WHY YOU SHOULD USE SUNSCREEN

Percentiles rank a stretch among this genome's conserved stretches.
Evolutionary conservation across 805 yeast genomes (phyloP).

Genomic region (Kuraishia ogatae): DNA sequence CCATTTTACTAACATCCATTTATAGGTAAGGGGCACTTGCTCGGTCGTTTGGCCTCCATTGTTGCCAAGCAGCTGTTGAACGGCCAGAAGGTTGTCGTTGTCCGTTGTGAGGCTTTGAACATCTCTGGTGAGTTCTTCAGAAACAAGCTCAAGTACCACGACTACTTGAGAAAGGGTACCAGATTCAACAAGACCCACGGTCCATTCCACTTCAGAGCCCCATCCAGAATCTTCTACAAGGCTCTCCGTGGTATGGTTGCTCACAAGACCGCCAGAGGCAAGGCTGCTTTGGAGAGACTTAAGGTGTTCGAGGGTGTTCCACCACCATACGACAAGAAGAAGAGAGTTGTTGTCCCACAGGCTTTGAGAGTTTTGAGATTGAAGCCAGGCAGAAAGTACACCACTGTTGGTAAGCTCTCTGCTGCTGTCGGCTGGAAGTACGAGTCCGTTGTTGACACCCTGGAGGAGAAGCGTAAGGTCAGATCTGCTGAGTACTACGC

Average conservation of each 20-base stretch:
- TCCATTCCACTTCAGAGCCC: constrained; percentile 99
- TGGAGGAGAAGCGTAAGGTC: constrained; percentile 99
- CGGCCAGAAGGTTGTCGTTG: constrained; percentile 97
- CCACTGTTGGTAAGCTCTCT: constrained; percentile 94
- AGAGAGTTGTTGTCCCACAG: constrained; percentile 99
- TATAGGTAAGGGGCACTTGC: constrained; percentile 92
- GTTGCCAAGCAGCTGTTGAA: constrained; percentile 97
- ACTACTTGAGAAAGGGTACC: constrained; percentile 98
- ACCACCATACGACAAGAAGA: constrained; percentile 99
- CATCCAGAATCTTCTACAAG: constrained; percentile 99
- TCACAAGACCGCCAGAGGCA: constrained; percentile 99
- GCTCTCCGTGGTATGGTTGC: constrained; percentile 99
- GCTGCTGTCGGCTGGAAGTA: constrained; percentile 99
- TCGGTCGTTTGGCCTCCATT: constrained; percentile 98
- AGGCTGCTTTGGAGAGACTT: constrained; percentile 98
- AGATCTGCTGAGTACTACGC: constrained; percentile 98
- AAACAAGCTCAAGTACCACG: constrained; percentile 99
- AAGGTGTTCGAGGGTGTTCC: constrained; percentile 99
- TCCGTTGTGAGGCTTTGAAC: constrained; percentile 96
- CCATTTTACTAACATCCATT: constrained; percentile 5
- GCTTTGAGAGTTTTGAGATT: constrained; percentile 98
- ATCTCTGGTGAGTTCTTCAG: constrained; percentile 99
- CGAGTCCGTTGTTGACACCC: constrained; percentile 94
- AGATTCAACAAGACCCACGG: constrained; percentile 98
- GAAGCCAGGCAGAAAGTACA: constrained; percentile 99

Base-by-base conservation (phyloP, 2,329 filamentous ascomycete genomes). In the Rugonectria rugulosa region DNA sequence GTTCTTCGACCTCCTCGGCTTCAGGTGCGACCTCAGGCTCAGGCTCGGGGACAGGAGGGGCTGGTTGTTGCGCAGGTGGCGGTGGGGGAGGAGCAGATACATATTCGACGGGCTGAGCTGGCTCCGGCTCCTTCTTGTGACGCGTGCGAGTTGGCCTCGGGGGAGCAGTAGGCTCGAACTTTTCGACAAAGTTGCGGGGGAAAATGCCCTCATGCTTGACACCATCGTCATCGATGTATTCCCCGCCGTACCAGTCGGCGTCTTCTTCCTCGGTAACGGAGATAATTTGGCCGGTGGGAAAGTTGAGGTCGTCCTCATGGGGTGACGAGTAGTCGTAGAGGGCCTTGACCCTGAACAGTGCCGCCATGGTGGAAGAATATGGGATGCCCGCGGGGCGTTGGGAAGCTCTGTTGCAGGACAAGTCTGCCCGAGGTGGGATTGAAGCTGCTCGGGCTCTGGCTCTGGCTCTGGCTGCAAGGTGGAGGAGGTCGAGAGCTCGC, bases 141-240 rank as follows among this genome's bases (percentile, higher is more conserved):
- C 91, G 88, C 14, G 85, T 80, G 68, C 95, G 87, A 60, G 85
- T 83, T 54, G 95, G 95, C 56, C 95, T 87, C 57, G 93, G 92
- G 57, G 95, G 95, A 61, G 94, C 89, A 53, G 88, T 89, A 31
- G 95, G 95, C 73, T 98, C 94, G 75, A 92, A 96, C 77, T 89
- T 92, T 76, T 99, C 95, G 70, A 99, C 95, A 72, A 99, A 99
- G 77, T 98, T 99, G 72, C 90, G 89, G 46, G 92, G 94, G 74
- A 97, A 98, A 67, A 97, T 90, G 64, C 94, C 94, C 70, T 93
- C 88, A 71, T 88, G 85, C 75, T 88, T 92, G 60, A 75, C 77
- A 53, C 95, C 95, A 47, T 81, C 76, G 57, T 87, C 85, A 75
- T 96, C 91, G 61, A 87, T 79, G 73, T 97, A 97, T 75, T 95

Is there a dark side to the sun? The government has placed ultraviolet radiation (UVR) both from the sun and from tanning machines on its list of known human carcinogens. UVR produces DNA damage that may lead to mutations in genes involved in the pathogenesis of skin cancer. Therefore, along with other sun safety strategies, sunscreens that absorb or block UVR serve an important protective function.  The US Environmental Protection Agency estimates that the sun causes 90 percent of nonmelanoma skin cancers and 65 percent of melanoma. Each year, there are an estimated million or more new cases. The incidence of invasive melanoma, the most serious form of skin cancer, is estimated to be 59,940 this year, with deaths estimated to be 8,100, according to the American Cancer Society. Photoaging is another long-term result of sun exposure. While not threatening to life, it is threatening to quality of life. Excessive unprotected time in the sun leads to premature wrinkling, sagging, a leathery texture and hyperpigmentation.     Fairskinned individuals are at highest risk for skin cancer. They have blond or red hair, blue or hazel eyes, burn easily and tan minimally or not at all. People with many moles or any large, atypical moles are also at higher risk. Finally, not just intermittent intense exposure, but also chronic lifetime exposure adds to skin cancer risk. Although people with dark skin are not as high-risk as those with light skin, they develop skin cancer too and should use sunscreen. Everyone over the age of six months should use sunscreen daily year-round, in any weather. Infants should be kept out of the sun or protected with clothing and an umbrella or strollerhood.     Sunscreen should not be neglected on overcast days, as 70-80 percent of the sun’s rays go through clouds and fog. In addition, according to the World Health Organization, UVR levels rise by about 10-21 percent for every 1000 feet of altitude, and reflection from sand, water, snow or concrete and magnifies their effects by up to 80 percent.  Sunscreen should be applied one-half hour before going outside. At least one ounce (two tablespoons) is needed to cover the entire body surface. As facial skin is thin and highly exposed, it is particularly important to apply sunscreen there liberally. There is no need to throw away last year’s left-over sunscreens. Shelf life is at least two years.  Sun Protection Factor (SPF) is a reliable measurement of protection against UVB. SPF 15 sunscreen might prevent reddening 15 times longer—about five hours. That figure is theoretical, however, and sun damage can occur even without reddening, so dermatologists normally advise reapplying after approximately two hours. Many people mistakenly believe that an SPF 30 rating gives twice as much sun protection as an SPF 15 and an SPF 50 more than three times that much; tests have shown that SPF 15 sunscreens filter out 93% of UVB rays, while SPF 30 protects against 97% and SPF 50 98%. There is no such thing as a healthy tan. Therefore, if people insist on being bronzed, they should be advised to use self-tanners, now offered by many cosmetics companies.  For best results, if you are using a moisturizer and a separate sunscreen, the moisturizer should go on first, then sunscreen, then makeup. If you are also using a topical medication, that should be applied before everything else, then the rest of the layering process is repeated.   Individuals at risk for vitamin D insufficiency, such as those who are elderly, homebound, or dark-skinned, a balanced diet with adequate intake of food rich in vitamin D (e.g., salmon and fortified milk) is the most appropriate way to maintain a good vitamin D level. If necessary, vitamin D supplements can be added. Because of it’s potentially damaging effects, unprotected sun exposure should not be used as a way to increase vitamin D level.  So now that the heat is upon us, don’t forget to protect yourself and your children, use umbrellas and wide brimmed hats, and don’t forget your Sunscreen!!         Dr. Liz Smith D.C.

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